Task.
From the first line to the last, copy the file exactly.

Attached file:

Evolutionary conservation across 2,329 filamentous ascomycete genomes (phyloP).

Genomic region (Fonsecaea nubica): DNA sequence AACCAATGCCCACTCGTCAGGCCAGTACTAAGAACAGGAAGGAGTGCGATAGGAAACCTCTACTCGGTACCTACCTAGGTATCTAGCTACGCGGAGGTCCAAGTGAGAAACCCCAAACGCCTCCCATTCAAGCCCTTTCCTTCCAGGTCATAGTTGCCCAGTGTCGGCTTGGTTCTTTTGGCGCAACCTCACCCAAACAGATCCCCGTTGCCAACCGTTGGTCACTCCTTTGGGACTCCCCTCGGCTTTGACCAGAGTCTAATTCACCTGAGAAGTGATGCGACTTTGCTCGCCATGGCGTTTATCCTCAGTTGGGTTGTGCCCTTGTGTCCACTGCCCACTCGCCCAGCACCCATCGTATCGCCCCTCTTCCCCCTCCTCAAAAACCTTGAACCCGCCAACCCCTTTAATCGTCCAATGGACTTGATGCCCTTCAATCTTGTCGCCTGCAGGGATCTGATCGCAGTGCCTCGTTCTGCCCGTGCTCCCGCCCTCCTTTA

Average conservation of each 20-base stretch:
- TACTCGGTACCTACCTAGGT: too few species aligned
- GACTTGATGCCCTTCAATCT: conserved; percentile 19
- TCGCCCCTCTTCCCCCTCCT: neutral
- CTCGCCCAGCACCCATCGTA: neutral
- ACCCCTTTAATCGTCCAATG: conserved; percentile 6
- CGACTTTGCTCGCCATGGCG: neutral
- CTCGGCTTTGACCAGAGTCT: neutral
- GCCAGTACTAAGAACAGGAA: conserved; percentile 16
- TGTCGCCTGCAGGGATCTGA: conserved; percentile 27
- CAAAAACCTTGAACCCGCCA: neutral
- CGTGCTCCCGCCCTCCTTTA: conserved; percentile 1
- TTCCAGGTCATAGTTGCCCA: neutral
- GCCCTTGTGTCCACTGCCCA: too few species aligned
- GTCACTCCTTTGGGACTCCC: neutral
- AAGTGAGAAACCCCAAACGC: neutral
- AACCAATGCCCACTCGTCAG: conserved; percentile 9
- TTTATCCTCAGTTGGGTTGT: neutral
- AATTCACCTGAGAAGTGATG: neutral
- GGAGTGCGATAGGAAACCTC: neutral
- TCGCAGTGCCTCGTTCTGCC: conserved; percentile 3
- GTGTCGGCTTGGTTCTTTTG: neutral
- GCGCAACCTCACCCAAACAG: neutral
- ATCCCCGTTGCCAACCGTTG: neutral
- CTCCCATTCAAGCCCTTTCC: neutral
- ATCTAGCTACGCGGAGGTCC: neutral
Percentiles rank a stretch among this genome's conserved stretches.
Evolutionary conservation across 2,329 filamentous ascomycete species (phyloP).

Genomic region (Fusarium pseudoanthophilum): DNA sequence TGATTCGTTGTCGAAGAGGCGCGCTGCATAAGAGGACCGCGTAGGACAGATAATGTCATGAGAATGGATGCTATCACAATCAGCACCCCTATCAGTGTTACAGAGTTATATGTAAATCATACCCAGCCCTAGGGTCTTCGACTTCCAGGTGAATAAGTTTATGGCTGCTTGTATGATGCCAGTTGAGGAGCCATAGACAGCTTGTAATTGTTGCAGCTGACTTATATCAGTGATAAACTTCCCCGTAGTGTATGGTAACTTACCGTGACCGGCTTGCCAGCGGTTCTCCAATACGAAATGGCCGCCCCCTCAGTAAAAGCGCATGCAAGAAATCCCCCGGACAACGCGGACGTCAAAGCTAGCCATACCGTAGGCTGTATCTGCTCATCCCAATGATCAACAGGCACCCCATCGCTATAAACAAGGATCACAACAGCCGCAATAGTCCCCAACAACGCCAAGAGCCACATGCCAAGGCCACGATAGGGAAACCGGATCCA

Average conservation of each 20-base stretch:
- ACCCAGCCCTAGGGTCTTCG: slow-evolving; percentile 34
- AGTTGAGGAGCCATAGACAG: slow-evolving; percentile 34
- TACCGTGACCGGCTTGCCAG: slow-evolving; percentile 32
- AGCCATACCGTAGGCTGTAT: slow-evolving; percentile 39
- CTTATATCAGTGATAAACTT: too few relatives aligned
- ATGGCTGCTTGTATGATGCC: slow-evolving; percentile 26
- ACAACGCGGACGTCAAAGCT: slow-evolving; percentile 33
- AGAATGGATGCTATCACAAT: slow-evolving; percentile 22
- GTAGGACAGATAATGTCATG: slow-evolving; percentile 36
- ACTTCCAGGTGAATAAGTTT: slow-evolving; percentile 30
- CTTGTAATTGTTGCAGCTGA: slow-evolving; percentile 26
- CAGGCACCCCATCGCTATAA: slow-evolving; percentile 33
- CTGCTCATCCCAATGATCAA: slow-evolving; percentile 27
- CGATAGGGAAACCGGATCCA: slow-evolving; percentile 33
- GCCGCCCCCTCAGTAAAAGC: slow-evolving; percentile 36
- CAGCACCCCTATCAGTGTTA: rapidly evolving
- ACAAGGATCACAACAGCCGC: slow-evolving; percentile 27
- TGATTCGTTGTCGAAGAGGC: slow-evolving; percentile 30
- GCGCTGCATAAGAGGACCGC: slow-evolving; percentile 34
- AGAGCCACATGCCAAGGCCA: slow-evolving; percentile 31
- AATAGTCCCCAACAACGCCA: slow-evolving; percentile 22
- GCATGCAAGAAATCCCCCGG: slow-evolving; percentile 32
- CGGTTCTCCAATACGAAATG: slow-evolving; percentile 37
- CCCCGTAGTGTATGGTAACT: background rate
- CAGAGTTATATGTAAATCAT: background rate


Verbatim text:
Evolutionary conservation across 2,329 filamentous ascomycete genomes (phyloP).

Genomic region (Fonsecaea nubica): DNA sequence AACCAATGCCCACTCGTCAGGCCAGTACTAAGAACAGGAAGGAGTGCGATAGGAAACCTCTACTCGGTACCTACCTAGGTATCTAGCTACGCGGAGGTCCAAGTGAGAAACCCCAAACGCCTCCCATTCAAGCCCTTTCCTTCCAGGTCATAGTTGCCCAGTGTCGGCTTGGTTCTTTTGGCGCAACCTCACCCAAACAGATCCCCGTTGCCAACCGTTGGTCACTCCTTTGGGACTCCCCTCGGCTTTGACCAGAGTCTAATTCACCTGAGAAGTGATGCGACTTTGCTCGCCATGGCGTTTATCCTCAGTTGGGTTGTGCCCTTGTGTCCACTGCCCACTCGCCCAGCACCCATCGTATCGCCCCTCTTCCCCCTCCTCAAAAACCTTGAACCCGCCAACCCCTTTAATCGTCCAATGGACTTGATGCCCTTCAATCTTGTCGCCTGCAGGGATCTGATCGCAGTGCCTCGTTCTGCCCGTGCTCCCGCCCTCCTTTA

Average conservation of each 20-base stretch:
- TACTCGGTACCTACCTAGGT: too few species aligned
- GACTTGATGCCCTTCAATCT: conserved; percentile 19
- TCGCCCCTCTTCCCCCTCCT: neutral
- CTCGCCCAGCACCCATCGTA: neutral
- ACCCCTTTAATCGTCCAATG: conserved; percentile 6
- CGACTTTGCTCGCCATGGCG: neutral
- CTCGGCTTTGACCAGAGTCT: neutral
- GCCAGTACTAAGAACAGGAA: conserved; percentile 16
- TGTCGCCTGCAGGGATCTGA: conserved; percentile 27
- CAAAAACCTTGAACCCGCCA: neutral
- CGTGCTCCCGCCCTCCTTTA: conserved; percentile 1
- TTCCAGGTCATAGTTGCCCA: neutral
- GCCCTTGTGTCCACTGCCCA: too few species aligned
- GTCACTCCTTTGGGACTCCC: neutral
- AAGTGAGAAACCCCAAACGC: neutral
- AACCAATGCCCACTCGTCAG: conserved; percentile 9
- TTTATCCTCAGTTGGGTTGT: neutral
- AATTCACCTGAGAAGTGATG: neutral
- GGAGTGCGATAGGAAACCTC: neutral
- TCGCAGTGCCTCGTTCTGCC: conserved; percentile 3
- GTGTCGGCTTGGTTCTTTTG: neutral
- GCGCAACCTCACCCAAACAG: neutral
- ATCCCCGTTGCCAACCGTTG: neutral
- CTCCCATTCAAGCCCTTTCC: neutral
- ATCTAGCTACGCGGAGGTCC: neutral
Percentiles rank a stretch among this genome's conserved stretches.
Evolutionary conservation across 2,329 filamentous ascomycete species (phyloP).

Genomic region (Fusarium pseudoanthophilum): DNA sequence TGATTCGTTGTCGAAGAGGCGCGCTGCATAAGAGGACCGCGTAGGACAGATAATGTCATGAGAATGGATGCTATCACAATCAGCACCCCTATCAGTGTTACAGAGTTATATGTAAATCATACCCAGCCCTAGGGTCTTCGACTTCCAGGTGAATAAGTTTATGGCTGCTTGTATGATGCCAGTTGAGGAGCCATAGACAGCTTGTAATTGTTGCAGCTGACTTATATCAGTGATAAACTTCCCCGTAGTGTATGGTAACTTACCGTGACCGGCTTGCCAGCGGTTCTCCAATACGAAATGGCCGCCCCCTCAGTAAAAGCGCATGCAAGAAATCCCCCGGACAACGCGGACGTCAAAGCTAGCCATACCGTAGGCTGTATCTGCTCATCCCAATGATCAACAGGCACCCCATCGCTATAAACAAGGATCACAACAGCCGCAATAGTCCCCAACAACGCCAAGAGCCACATGCCAAGGCCACGATAGGGAAACCGGATCCA

Average conservation of each 20-base stretch:
- ACCCAGCCCTAGGGTCTTCG: slow-evolving; percentile 34
- AGTTGAGGAGCCATAGACAG: slow-evolving; percentile 34
- TACCGTGACCGGCTTGCCAG: slow-evolving; percentile 32
- AGCCATACCGTAGGCTGTAT: slow-evolving; percentile 39
- CTTATATCAGTGATAAACTT: too few relatives aligned
- ATGGCTGCTTGTATGATGCC: slow-evolving; percentile 26
- ACAACGCGGACGTCAAAGCT: slow-evolving; percentile 33
- AGAATGGATGCTATCACAAT: slow-evolving; percentile 22
- GTAGGACAGATAATGTCATG: slow-evolving; percentile 36
- ACTTCCAGGTGAATAAGTTT: slow-evolving; percentile 30
- CTTGTAATTGTTGCAGCTGA: slow-evolving; percentile 26
- CAGGCACCCCATCGCTATAA: slow-evolving; percentile 33
- CTGCTCATCCCAATGATCAA: slow-evolving; percentile 27
- CGATAGGGAAACCGGATCCA: slow-evolving; percentile 33
- GCCGCCCCCTCAGTAAAAGC: slow-evolving; percentile 36
- CAGCACCCCTATCAGTGTTA: rapidly evolving
- ACAAGGATCACAACAGCCGC: slow-evolving; percentile 27
- TGATTCGTTGTCGAAGAGGC: slow-evolving; percentile 30
- GCGCTGCATAAGAGGACCGC: slow-evolving; percentile 34
- AGAGCCACATGCCAAGGCCA: slow-evolving; percentile 31
- AATAGTCCCCAACAACGCCA: slow-evolving; percentile 22
- GCATGCAAGAAATCCCCCGG: slow-evolving; percentile 32
- CGGTTCTCCAATACGAAATG: slow-evolving; percentile 37
- CCCCGTAGTGTATGGTAACT: background rate
- CAGAGTTATATGTAAATCAT: background rate